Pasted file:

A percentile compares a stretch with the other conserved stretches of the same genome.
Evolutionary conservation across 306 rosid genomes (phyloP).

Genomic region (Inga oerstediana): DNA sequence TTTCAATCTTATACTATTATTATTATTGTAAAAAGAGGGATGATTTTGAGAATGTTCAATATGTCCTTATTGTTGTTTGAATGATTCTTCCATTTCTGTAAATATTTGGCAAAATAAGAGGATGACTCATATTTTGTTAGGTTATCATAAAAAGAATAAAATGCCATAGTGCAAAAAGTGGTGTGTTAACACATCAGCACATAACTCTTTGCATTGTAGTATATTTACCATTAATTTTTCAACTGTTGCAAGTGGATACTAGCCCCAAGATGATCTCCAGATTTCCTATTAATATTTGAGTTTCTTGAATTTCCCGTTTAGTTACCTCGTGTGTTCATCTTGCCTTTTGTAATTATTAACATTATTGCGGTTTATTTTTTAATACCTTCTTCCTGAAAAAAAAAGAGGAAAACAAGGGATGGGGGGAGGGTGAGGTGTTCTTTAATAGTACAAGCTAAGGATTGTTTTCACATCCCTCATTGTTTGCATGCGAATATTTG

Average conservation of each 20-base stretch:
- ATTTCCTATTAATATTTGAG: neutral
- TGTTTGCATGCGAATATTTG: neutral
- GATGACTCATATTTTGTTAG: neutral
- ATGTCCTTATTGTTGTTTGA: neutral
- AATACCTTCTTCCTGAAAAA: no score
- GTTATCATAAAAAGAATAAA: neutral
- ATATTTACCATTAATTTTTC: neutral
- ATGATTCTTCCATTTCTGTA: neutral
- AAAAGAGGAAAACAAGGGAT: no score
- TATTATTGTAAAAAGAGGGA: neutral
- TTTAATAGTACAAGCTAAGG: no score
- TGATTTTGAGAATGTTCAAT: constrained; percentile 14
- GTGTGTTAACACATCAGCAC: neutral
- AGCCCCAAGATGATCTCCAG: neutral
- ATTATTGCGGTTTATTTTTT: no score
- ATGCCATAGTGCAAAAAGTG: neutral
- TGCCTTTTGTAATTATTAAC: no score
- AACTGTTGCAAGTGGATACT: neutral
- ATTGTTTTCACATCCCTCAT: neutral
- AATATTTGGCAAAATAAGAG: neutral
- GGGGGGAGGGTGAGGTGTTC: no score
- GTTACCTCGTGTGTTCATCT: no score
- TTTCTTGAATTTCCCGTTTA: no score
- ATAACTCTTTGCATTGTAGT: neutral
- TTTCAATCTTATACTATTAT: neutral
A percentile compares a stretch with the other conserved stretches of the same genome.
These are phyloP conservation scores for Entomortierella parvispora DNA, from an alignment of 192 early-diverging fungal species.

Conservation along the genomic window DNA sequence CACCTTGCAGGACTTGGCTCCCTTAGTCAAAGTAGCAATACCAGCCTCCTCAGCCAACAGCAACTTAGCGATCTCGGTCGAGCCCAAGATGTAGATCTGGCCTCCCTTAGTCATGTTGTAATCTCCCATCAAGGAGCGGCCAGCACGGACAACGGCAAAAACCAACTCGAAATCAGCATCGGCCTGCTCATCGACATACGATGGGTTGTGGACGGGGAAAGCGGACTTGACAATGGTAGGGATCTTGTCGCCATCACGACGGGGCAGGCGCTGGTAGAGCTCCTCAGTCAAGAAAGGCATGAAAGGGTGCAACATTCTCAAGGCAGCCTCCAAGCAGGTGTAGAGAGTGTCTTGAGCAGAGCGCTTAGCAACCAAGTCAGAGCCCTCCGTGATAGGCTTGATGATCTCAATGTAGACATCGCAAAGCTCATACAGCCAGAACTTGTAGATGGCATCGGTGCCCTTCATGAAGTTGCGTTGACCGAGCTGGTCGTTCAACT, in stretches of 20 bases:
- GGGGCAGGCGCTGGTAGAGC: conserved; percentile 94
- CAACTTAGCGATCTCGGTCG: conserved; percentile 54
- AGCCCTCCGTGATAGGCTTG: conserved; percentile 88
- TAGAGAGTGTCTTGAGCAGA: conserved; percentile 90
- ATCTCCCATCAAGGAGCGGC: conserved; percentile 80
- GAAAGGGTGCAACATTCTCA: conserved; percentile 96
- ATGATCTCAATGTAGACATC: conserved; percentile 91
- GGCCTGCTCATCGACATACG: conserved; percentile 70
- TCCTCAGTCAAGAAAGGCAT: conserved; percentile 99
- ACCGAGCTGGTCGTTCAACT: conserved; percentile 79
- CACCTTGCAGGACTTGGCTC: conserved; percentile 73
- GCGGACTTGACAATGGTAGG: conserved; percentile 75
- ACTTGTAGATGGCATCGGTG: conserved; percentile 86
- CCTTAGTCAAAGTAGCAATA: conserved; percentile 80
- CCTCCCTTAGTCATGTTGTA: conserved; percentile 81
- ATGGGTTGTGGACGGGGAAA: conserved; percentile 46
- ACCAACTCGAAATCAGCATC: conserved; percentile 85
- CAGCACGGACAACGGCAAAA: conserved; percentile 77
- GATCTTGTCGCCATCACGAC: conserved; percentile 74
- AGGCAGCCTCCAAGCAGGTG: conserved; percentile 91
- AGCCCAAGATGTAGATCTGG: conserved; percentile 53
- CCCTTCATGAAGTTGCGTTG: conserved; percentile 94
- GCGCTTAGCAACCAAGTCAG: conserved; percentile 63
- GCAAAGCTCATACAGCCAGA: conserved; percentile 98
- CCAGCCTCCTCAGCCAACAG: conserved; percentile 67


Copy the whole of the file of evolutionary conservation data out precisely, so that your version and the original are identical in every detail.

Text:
A percentile compares a stretch with the other conserved stretches of the same genome.
Evolutionary conservation across 306 rosid genomes (phyloP).

Genomic region (Inga oerstediana): DNA sequence TTTCAATCTTATACTATTATTATTATTGTAAAAAGAGGGATGATTTTGAGAATGTTCAATATGTCCTTATTGTTGTTTGAATGATTCTTCCATTTCTGTAAATATTTGGCAAAATAAGAGGATGACTCATATTTTGTTAGGTTATCATAAAAAGAATAAAATGCCATAGTGCAAAAAGTGGTGTGTTAACACATCAGCACATAACTCTTTGCATTGTAGTATATTTACCATTAATTTTTCAACTGTTGCAAGTGGATACTAGCCCCAAGATGATCTCCAGATTTCCTATTAATATTTGAGTTTCTTGAATTTCCCGTTTAGTTACCTCGTGTGTTCATCTTGCCTTTTGTAATTATTAACATTATTGCGGTTTATTTTTTAATACCTTCTTCCTGAAAAAAAAAGAGGAAAACAAGGGATGGGGGGAGGGTGAGGTGTTCTTTAATAGTACAAGCTAAGGATTGTTTTCACATCCCTCATTGTTTGCATGCGAATATTTG

Average conservation of each 20-base stretch:
- ATTTCCTATTAATATTTGAG: neutral
- TGTTTGCATGCGAATATTTG: neutral
- GATGACTCATATTTTGTTAG: neutral
- ATGTCCTTATTGTTGTTTGA: neutral
- AATACCTTCTTCCTGAAAAA: no score
- GTTATCATAAAAAGAATAAA: neutral
- ATATTTACCATTAATTTTTC: neutral
- ATGATTCTTCCATTTCTGTA: neutral
- AAAAGAGGAAAACAAGGGAT: no score
- TATTATTGTAAAAAGAGGGA: neutral
- TTTAATAGTACAAGCTAAGG: no score
- TGATTTTGAGAATGTTCAAT: constrained; percentile 14
- GTGTGTTAACACATCAGCAC: neutral
- AGCCCCAAGATGATCTCCAG: neutral
- ATTATTGCGGTTTATTTTTT: no score
- ATGCCATAGTGCAAAAAGTG: neutral
- TGCCTTTTGTAATTATTAAC: no score
- AACTGTTGCAAGTGGATACT: neutral
- ATTGTTTTCACATCCCTCAT: neutral
- AATATTTGGCAAAATAAGAG: neutral
- GGGGGGAGGGTGAGGTGTTC: no score
- GTTACCTCGTGTGTTCATCT: no score
- TTTCTTGAATTTCCCGTTTA: no score
- ATAACTCTTTGCATTGTAGT: neutral
- TTTCAATCTTATACTATTAT: neutral
A percentile compares a stretch with the other conserved stretches of the same genome.
These are phyloP conservation scores for Entomortierella parvispora DNA, from an alignment of 192 early-diverging fungal species.

Conservation along the genomic window DNA sequence CACCTTGCAGGACTTGGCTCCCTTAGTCAAAGTAGCAATACCAGCCTCCTCAGCCAACAGCAACTTAGCGATCTCGGTCGAGCCCAAGATGTAGATCTGGCCTCCCTTAGTCATGTTGTAATCTCCCATCAAGGAGCGGCCAGCACGGACAACGGCAAAAACCAACTCGAAATCAGCATCGGCCTGCTCATCGACATACGATGGGTTGTGGACGGGGAAAGCGGACTTGACAATGGTAGGGATCTTGTCGCCATCACGACGGGGCAGGCGCTGGTAGAGCTCCTCAGTCAAGAAAGGCATGAAAGGGTGCAACATTCTCAAGGCAGCCTCCAAGCAGGTGTAGAGAGTGTCTTGAGCAGAGCGCTTAGCAACCAAGTCAGAGCCCTCCGTGATAGGCTTGATGATCTCAATGTAGACATCGCAAAGCTCATACAGCCAGAACTTGTAGATGGCATCGGTGCCCTTCATGAAGTTGCGTTGACCGAGCTGGTCGTTCAACT, in stretches of 20 bases:
- GGGGCAGGCGCTGGTAGAGC: conserved; percentile 94
- CAACTTAGCGATCTCGGTCG: conserved; percentile 54
- AGCCCTCCGTGATAGGCTTG: conserved; percentile 88
- TAGAGAGTGTCTTGAGCAGA: conserved; percentile 90
- ATCTCCCATCAAGGAGCGGC: conserved; percentile 80
- GAAAGGGTGCAACATTCTCA: conserved; percentile 96
- ATGATCTCAATGTAGACATC: conserved; percentile 91
- GGCCTGCTCATCGACATACG: conserved; percentile 70
- TCCTCAGTCAAGAAAGGCAT: conserved; percentile 99
- ACCGAGCTGGTCGTTCAACT: conserved; percentile 79
- CACCTTGCAGGACTTGGCTC: conserved; percentile 73
- GCGGACTTGACAATGGTAGG: conserved; percentile 75
- ACTTGTAGATGGCATCGGTG: conserved; percentile 86
- CCTTAGTCAAAGTAGCAATA: conserved; percentile 80
- CCTCCCTTAGTCATGTTGTA: conserved; percentile 81
- ATGGGTTGTGGACGGGGAAA: conserved; percentile 46
- ACCAACTCGAAATCAGCATC: conserved; percentile 85
- CAGCACGGACAACGGCAAAA: conserved; percentile 77
- GATCTTGTCGCCATCACGAC: conserved; percentile 74
- AGGCAGCCTCCAAGCAGGTG: conserved; percentile 91
- AGCCCAAGATGTAGATCTGG: conserved; percentile 53
- CCCTTCATGAAGTTGCGTTG: conserved; percentile 94
- GCGCTTAGCAACCAAGTCAG: conserved; percentile 63
- GCAAAGCTCATACAGCCAGA: conserved; percentile 98
- CCAGCCTCCTCAGCCAACAG: conserved; percentile 67